The costume took its toll: I experienced breakouts thanks to all of the TV makeup, and since I had extensions that were blended into my real hair, my own hair began to break off due to the constant heat it took to get it camera ready. My dermatologist finally sat me down for some tough love, explaining that my hair was thinning. If I kept wearing tight extensions, she explained, I would end up with traction alopecia, a form of baldness Black women with extensions are particularly susceptible to. I told her I would consider removing them, but it wasn’t an easy call. After all, I wasn’t wearing them for fun but for my career.
Then something unexpected happened. After my stylist removed my extensions, I decided to go without them for a bit; I wasn’t scheduled to be on TV for a few days anyway. But my TV agent called to inform me that one of the most powerful people in the news business wanted to meet with me the next morning. I didn’t have time to get the extensions put back in. I took the meeting. While I didn’t look exactly like Keli Goff, News Barbie, I was still me, and I realized that was all that really mattered.
That meeting was the beginning of the end of my News Barbie persona. I slowly eased out of wearing extensions on air. Not everyone approved. An older male friend once referred to my previous on-air look as “more ladylike.” Some network hairstylists gently nudged me to return to my “more glamorous” look. But instead of looking back, I found my true calling. Mara Brock Akil, the creator of classic shows like Girlfriends, had followed my work as a journalist, and offered me a job as a writer on her TV series, Being Mary Jane. So I went from being a Black woman on cable news to writing for a character portraying a Black woman on cable news. Not a single person on Being Mary Jane cared what my hair or makeup looked like, and I realized I’d never been happier.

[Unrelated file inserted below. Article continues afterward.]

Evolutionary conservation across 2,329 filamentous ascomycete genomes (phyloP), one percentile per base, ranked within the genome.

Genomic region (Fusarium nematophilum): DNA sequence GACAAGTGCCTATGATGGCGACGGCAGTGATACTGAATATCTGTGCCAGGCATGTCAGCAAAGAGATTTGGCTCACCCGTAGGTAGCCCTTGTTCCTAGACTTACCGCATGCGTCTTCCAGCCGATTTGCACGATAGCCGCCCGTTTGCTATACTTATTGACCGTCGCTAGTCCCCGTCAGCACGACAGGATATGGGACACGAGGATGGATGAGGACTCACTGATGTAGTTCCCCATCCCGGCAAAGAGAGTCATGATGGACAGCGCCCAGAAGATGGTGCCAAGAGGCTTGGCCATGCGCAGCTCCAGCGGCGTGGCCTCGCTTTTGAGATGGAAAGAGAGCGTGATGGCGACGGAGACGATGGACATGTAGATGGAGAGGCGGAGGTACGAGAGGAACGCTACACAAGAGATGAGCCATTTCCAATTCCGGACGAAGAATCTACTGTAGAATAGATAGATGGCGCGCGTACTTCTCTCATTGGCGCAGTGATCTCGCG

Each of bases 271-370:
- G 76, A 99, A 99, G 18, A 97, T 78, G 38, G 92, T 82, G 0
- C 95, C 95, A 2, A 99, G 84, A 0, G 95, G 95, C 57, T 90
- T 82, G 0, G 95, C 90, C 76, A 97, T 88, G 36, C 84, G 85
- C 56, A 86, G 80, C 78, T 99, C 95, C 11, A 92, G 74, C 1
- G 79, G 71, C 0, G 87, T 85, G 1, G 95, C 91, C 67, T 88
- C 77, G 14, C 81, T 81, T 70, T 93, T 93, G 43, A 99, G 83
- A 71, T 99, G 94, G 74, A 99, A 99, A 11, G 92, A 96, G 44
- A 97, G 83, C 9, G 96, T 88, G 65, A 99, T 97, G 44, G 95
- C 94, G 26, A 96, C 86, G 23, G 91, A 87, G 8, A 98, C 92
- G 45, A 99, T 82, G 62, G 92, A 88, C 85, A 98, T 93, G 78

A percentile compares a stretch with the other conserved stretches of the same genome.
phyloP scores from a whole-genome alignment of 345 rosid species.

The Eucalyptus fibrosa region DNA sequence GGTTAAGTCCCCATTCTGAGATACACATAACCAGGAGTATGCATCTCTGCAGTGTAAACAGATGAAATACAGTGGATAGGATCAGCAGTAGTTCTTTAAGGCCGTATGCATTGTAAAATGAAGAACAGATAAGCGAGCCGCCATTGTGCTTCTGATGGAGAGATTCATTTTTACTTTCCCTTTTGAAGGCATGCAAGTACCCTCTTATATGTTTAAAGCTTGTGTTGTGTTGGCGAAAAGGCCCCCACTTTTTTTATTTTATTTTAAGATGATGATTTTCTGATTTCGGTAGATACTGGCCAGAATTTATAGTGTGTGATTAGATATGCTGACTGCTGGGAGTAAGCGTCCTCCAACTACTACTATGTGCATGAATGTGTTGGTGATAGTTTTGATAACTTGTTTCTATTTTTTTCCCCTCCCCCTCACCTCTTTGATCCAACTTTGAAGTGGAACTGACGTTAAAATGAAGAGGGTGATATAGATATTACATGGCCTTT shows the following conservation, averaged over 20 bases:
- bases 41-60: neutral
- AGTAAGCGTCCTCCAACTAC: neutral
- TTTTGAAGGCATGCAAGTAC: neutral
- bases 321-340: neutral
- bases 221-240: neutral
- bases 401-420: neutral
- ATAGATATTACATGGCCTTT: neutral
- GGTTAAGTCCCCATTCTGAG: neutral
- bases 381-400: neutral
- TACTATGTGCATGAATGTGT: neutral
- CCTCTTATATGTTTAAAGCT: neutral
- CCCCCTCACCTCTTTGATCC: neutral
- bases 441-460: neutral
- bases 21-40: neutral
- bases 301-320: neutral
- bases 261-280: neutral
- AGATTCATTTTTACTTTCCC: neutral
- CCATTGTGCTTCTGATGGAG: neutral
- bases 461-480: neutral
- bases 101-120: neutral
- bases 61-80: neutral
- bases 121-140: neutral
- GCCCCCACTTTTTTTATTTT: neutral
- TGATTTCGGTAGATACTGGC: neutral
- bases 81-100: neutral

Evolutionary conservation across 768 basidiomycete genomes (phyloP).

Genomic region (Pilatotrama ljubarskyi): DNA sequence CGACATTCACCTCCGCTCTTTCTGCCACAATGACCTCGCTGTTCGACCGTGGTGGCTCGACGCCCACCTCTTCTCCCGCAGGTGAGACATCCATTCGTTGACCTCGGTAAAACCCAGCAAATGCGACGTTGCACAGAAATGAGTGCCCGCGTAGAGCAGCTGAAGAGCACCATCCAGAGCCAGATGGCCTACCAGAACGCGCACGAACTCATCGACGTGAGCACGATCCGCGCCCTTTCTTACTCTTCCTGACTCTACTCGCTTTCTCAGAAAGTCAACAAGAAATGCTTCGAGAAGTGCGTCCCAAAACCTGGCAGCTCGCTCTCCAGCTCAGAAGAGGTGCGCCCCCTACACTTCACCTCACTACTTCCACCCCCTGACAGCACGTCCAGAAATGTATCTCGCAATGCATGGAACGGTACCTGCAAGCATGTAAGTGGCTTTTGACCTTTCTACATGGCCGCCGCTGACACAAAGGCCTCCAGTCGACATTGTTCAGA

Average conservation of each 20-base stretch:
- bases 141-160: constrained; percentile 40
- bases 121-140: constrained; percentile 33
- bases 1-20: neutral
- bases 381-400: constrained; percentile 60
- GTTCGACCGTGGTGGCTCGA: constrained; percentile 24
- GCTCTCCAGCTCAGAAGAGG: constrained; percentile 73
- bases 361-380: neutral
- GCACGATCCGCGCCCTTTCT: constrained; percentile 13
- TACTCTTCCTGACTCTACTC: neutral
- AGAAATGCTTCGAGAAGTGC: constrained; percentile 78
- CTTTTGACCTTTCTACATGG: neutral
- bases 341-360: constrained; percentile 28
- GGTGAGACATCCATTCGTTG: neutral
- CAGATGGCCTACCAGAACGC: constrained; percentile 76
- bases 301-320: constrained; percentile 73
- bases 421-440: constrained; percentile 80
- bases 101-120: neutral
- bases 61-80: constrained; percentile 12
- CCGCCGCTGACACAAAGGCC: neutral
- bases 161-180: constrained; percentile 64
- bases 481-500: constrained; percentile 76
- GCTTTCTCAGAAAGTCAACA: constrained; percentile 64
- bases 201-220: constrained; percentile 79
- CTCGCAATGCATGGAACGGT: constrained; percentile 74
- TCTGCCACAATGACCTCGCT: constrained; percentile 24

Today, I am writing for the Sex and the City reboot And Just Like That. My first play, The Glorious World of Crowns, Kinks and Curls, is streaming at Baltimore Center Stage. It is comprised of monologues and scenes depicting the heartache and humor that so often defines the relationship many of us have with our hair, particularly in a society that so heavily polices Black women’s hair. It is a play inspired by all of the years I allowed my hair to shape so much of my professional life. But ultimately it is a love letter to women, particularly Black women. Because whether we want to wear our hair natural, relaxed, in braids or in extensions, it is ultimately our body and our choice—and how we wear our hair should have nothing to do with how we are judged in our jobs.